A village with 477 residents. A community without a local post office or shop. A GAA club with 115 members. This is the parish we have come to know so well: Mullinalaghta.
The tiny village in Co Longford served up one of the most impressive GAA success stories in recent memory on Sunday when they overcame Kilmacud Crokes to win the Leinster Football Club final.
As Donegal sports fans wondered how Gaoth Dobhair defied the odds to come out on top in Ulster, Barry Mulligan, a Letterkenny taxi man, a Mullinalaghta native, headed south to Leinster to watch his beloved parish take on an outfit that were crowned All-Ireland champions twice before.
Barry, who is the uncle of Mullinalaghta’s captain Shane Mulligan and Francis Mulligan, left the village in 1968 for Dublin before making the move North to Donegal in 1971.
A retired Garda Officier, Mulligan said ‘never in his wildest dreams’ did he think he would see his home village win a Leinster Football Club final.
“I don’t think I thought, or anybody ever thought, that we’d get to a Leinster Final, but that team has been together these last five or six years.
“They were beaten four or five years ago in the County final and for the last three years, they have won it. Three or four of them players are county players as well, which is unique for a small parish.
For Mulligan, his connection to the Mullinalaghta St. Columba’s GAA club remains strong, 54 years after leaving the village.
“My brother lives down there, Shane (Mulligan) and Frances (Mulligan) father, and they still play with the senior club.
“We’re such a small community that we are all like brothers, sisters, uncles and aunts and everything else.”
He may have left Mullinalaghta 54 years ago but it never left him. Back from watching his nephew lift the cup yesterday , Barry Mulligan is a happy man today in Letterkenny.@Ronanmull78 pic.twitter.com/L8dqvzMiny
— John Haran (@johnjazzharan) December 10, 2018
Mullinalaghta waited 66 years for their last Longford Senior Championship in 1950, a year shy of Barry’s birth in 1951, before the half-parish claimed success in 2016.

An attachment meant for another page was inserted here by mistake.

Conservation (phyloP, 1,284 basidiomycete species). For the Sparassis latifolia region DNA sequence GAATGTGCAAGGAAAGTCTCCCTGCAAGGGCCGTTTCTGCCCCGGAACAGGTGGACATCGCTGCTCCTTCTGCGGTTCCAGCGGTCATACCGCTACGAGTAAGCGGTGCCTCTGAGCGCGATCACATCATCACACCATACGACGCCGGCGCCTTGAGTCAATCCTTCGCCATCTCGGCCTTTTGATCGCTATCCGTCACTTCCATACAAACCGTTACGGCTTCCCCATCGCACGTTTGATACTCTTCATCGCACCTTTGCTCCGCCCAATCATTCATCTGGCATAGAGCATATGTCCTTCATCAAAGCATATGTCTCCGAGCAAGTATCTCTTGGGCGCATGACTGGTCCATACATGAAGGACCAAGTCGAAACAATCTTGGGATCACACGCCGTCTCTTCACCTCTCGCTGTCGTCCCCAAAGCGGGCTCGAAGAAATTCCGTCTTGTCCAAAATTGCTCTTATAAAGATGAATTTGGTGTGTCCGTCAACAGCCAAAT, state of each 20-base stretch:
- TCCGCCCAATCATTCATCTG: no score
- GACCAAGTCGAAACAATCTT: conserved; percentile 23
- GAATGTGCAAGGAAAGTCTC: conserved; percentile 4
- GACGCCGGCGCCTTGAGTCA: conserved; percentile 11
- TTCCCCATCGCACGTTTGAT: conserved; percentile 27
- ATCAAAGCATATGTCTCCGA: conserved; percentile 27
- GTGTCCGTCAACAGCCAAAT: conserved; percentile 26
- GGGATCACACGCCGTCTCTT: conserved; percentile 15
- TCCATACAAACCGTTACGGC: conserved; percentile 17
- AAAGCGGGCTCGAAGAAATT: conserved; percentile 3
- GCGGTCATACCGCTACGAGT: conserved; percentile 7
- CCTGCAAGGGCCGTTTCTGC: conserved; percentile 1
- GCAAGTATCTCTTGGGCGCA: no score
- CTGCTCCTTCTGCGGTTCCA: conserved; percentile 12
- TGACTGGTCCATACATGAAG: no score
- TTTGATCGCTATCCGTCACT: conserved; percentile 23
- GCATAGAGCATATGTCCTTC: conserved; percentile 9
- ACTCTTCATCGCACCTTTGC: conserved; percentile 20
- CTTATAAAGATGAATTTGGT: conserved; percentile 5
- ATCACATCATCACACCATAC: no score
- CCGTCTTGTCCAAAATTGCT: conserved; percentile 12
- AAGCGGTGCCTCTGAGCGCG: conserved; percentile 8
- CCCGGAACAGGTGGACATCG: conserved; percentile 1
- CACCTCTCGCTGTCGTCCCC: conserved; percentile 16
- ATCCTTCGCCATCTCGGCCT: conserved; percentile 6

Discussing St. Columba’s first success many years ago, Mulligan was able to pick out the stark generational succession between the two final victories.
“It’s amazing, the success in recent years, it’s like a fairytale almost, but that team has been so well-gelled together.
“Now, the last time they won a Longford Senior final was in 1950. At that time, two of my uncles, Jimmy Reilly and Frank Reilly, also played.
“And they would’ve been two great-uncles of the two Mulligans, Shane and Kevin Mulligan. Then you had Packie Rodgers and he would have been a great-uncle of Gary Rodgers, who scored the winning penalty.
“There is plenty of connection between that 1950 victory and the team that has brought success in recent years, which, I suppose, is the third generation that is coming through now.”
The 67-year-old couldn’t hide his delight when he spoke of Mullinalaghta’s Christmas miracle, admitting his pride was at large for his two nephews.
“Absolutely, I was absolutely over the moon for the two boys. To see Shane (Mulligan) captain the team and Francis (Mulligan) lift that trophy is something I’ll never forget. It is fantastic.
“It is something that they will never forget either,” Mulligan added. “You know, once this team goes, there is very little coming up behind them.
“They need to enjoy these moments for what they are. They have done brilliant, without a doubt. They have really come through for the parish.”
As St. Columba’s take some well-deserved time off before preparing for their first ever All-Ireland Senior Club semi-final against Kerry’s Dr. Crokes, Mulligan has one wish post-Christmas.
“What truly would be amazing now, is if we could get up to see a Mullinalaghta and Gaoth Dobhair All-Ireland final in Croke Park on St. Patrick’s Day,” Mulligan laughed. “That will be my wish for the final, what a day that would be.”